The presence of B cells and GAD65 autoantibodies in Rg mice has no effect on the disease mediated by GAD65-specific CD4+ T cells. A, Number of CD4+ T cells and CD19+ B cells in spleens of chimeric Rg mice receiving NOD.scid bone marrow transduced with retrovirus encoding the TCR and either NOD.Tcra−/− or NOD.scid bone marrow transduced with retrovirus encoding YFP only. Numbers were determined by gating on live GFP+ (T cells) or YFP+ (B cells) cells. B, Left panels depict incidence of disease, and right panels indicate disease severity of chimeric Rg mice receiving 2 × 106 TCR retroviral-transduced bone marrow cells from NOD.scid and vector-transduced bone marrow from either NOD.scid (T cells alone) or NOD.Tcra−/− (T cells plus B cells) mice. The T cells alone group is depicted as closed symbols, and the T cells plus B cells group is depicted as open symbols with a dashed line. The number of mice followed for incidence is as follows: PA21.14H4 (4), PA21.14H4 plus B cells (7), 4B5 (7), 4B5 plus B cells (15), PA19.9G11 (4), PA19.9G11 plus B cells (10), PA17.9G7 (5), and PA17.9G7 plus B cells (8), whereas five mice from each group were monitored for disease score as outlined. C, Pituitary gland sections from NOD.scid mice receiving 4B5- or PA19.9G11-transduced NOD.scid bone marrow plus NOD.Tcra−/− YFP-only transduced bone marrow and an unmanipulated NOD.scid mouse as control. Sections were stained with anti-mouse CD4 (T cells), anti-mouse CD19 (B cells), anti-mouse GAD65 (GAD65), or anti-mouse Iba-1 (activated macrophages/microglial) (green) and counterstained with DAPI (blue). Original magnification ×40. Mice in the 4B5 plus B cells and PA19.9G11 plus B cells groups displayed clinical signs of disease at the time of euthanasia. D, GAD65-specific autoantibody titers in serum from the chimeric Rg mice at various states of disease are depicted. Data are representative of four experiments with 4–15 mice per TCR group.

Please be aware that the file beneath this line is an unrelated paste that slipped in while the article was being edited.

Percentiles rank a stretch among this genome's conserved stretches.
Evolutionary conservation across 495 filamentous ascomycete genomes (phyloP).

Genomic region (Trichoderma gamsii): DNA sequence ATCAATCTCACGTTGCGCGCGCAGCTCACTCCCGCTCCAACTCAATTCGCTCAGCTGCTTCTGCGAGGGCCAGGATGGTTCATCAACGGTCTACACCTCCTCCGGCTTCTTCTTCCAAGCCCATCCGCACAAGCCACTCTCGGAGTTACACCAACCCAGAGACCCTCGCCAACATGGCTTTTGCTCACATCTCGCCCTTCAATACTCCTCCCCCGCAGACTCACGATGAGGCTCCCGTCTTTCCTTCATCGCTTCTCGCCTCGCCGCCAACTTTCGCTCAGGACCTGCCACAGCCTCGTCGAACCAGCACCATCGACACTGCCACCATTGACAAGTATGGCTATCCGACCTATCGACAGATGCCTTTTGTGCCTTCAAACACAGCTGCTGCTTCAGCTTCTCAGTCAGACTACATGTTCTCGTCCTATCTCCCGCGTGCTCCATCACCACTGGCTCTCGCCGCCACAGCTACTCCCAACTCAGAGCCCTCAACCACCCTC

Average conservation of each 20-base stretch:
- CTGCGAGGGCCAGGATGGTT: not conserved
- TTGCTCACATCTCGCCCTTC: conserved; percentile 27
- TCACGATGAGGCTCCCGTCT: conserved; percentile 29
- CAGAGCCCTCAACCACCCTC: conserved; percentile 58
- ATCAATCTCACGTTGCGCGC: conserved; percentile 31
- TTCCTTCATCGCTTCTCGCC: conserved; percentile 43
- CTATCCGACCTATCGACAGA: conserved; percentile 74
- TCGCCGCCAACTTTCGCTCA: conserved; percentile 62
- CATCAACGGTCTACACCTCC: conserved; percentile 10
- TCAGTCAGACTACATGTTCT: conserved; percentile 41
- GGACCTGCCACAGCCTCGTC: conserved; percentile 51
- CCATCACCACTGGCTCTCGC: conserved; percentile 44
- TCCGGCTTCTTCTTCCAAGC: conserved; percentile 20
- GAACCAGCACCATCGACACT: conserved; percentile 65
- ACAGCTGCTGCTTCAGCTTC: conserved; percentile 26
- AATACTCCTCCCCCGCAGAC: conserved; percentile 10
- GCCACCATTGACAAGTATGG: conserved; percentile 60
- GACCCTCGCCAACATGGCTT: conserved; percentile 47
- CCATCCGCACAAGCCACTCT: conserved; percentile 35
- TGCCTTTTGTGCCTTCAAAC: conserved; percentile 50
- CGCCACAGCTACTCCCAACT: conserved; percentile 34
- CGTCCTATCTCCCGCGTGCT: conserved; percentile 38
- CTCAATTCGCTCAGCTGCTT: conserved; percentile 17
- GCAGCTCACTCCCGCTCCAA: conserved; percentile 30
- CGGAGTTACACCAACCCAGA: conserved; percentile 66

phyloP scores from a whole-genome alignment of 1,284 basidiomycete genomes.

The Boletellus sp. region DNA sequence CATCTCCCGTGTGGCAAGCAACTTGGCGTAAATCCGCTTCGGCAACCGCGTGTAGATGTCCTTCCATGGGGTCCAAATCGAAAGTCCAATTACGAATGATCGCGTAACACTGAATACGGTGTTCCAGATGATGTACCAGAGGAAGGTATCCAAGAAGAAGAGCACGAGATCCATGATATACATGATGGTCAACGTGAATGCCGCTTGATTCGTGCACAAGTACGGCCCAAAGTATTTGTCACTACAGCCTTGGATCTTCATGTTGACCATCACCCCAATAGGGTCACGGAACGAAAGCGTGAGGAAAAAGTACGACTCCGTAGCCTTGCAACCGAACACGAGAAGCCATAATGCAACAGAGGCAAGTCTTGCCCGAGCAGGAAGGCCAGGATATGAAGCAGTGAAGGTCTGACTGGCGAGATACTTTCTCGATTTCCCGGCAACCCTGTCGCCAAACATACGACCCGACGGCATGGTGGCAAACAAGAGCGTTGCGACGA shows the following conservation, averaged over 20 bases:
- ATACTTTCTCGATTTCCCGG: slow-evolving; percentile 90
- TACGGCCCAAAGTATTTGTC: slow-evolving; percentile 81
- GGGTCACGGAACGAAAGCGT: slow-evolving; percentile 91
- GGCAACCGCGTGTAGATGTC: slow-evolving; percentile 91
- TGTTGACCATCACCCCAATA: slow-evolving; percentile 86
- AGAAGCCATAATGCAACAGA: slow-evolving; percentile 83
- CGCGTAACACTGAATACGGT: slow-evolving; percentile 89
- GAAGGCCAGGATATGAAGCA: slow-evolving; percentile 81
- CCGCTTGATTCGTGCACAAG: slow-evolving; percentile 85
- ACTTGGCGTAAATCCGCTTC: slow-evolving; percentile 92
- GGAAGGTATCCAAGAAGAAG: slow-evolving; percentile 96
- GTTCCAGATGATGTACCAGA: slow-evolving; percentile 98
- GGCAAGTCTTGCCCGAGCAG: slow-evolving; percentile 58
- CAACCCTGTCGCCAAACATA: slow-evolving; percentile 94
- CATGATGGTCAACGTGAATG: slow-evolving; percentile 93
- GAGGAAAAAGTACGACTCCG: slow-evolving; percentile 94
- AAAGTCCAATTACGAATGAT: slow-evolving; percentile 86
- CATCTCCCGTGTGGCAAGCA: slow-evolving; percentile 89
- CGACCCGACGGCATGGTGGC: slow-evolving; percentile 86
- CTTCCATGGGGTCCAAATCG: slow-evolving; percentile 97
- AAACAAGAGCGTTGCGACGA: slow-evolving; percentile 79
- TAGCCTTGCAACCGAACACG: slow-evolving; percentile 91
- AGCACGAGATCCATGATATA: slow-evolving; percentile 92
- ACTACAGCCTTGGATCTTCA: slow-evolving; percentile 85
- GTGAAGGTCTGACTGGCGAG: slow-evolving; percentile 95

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Histological analysis of sagittal sections of the brain further demonstrated no significant difference in pathology between Rg mice that receive only T cells versus T plus B cells (Supplemental Figs. 2, 4). Although there was no difference in the disease phenotype, B cells infiltrating the brain and the pituitary gland were clearly detected in the chimeric Rg mice (Fig. 3C and data not shown). In the pituitary gland, the majority of the cells were found in the intermediate and posterior lobes. Although the localization of cells was similar, there was a difference in the number of T cells present in the brain of 4B5 Rg mice deficient of or replete with B cells (Figs. 1C, 3C). Interestingly, the location of B cell infiltrates correlated directly with T cell localization and GAD65 expression (Fig. 3C). Similar to T cell-only Rg mice, infiltration resulted in localized inflammation as determined by expression of Iba-1 by activated microglia and/or macrophages. Finally, we assessed if anti-GAD65 Abs were generated in the presence of B cells and GAD65-reactive T cells in the chimeric Rg mice. High titers of anti-GAD specific Abs were generated in all three groups compared with the PA21.14H4 plus B cell-only control (Fig. 3D). These results suggest that GAD65-reactive T cells alone mediate an EAE-like disease and that the presence of B cells and anti-GAD65 Abs have no marked effect on the phenotype and severity of the disease.